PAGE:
Section 2: Building Media Relations
Types of News Media
Organization Communication
Building Blocks
Guidelines for Media Interviews
Press Releases
Editors' Advisories
Public Service Announcements
Press Conferences
Editorial Board
Internet Strategies
Talk Shows
Developing A Media Plan

Link to A Guide for Journalists Who Report on Crime and Crime Victims
Link to Crime Victim Outreach Tip Sheets
Victim Media Advocacy:
How to Build Positive Relations With the News Media

14. Types of News Media

a. Print Media
i. Daily Newspapers
ii. Weekly Newspapers
i. Monthly Newspapers
ii. Magazines
b. Broadcast Media
i. Television
ii. Radio
i. Wire Services
ii. Web-based Media

Types of News Media

The term “news media” spans a variety of entities that cover international, national, state and local news, and feature stories. By understanding the different types of media and the roles of their respective personnel, victim advocates can develop an effective media strategy and know how to contact the right person.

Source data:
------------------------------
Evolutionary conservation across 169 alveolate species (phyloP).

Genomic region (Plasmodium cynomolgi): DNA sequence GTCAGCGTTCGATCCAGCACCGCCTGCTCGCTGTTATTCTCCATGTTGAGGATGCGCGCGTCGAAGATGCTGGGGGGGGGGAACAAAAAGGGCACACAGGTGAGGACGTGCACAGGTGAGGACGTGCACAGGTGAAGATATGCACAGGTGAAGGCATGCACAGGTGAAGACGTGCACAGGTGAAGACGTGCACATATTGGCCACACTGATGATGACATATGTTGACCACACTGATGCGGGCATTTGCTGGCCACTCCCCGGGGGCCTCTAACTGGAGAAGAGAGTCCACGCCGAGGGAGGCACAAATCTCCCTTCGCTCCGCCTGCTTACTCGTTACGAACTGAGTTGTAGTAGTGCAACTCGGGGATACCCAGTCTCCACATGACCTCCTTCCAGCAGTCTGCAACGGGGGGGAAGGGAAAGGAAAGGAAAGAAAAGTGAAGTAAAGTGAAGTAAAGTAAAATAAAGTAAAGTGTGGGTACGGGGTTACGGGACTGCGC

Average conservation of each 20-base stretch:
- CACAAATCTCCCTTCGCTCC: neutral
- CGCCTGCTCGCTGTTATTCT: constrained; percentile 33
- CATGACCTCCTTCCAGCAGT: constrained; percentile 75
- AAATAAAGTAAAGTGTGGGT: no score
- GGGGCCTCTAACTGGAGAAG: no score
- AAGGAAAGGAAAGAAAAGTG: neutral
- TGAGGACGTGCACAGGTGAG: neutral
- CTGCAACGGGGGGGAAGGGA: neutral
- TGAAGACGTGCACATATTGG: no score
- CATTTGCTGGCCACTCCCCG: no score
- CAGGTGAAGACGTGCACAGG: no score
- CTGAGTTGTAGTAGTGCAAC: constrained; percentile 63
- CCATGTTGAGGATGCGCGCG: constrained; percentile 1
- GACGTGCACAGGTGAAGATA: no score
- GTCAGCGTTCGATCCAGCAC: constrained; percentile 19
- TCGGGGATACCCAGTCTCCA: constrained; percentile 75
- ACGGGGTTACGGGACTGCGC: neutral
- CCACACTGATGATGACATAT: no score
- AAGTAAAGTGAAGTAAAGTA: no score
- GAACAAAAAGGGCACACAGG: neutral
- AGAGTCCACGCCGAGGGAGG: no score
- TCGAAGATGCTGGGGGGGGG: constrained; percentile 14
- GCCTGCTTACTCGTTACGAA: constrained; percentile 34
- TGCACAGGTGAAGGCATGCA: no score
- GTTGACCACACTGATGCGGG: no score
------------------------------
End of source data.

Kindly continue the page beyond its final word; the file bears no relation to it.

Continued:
The news media generally fall into three general categories:

  1. Print media.
  2. Broadcast media.
  3. Web-based media.

Most print and broadcast media today have Web sites that augment their regular news and programming, and often feature a section devoted to the “community”—which is a good source to promote information about victims’ rights and services.

In addition, there are media and outreach venues that are specific to crime, victimization, justice, and public safety issues. These are sponsored by national and local organizations in both electronic-, Web-, and paper-based formats.

a. Print Media

Front page of a fitional newspaper called "The Daily News."i. Daily Newspapers

In 2003, there were 787 daily newspapers and 680 evening newspapers in the United States.20 20. 2004 Facts About Newspapers: A Statistical Summary of the Newspaper Industry, “Number of U.S. Daily Newspapers,” Newspaper Association of America,, accessed March 30, 2007.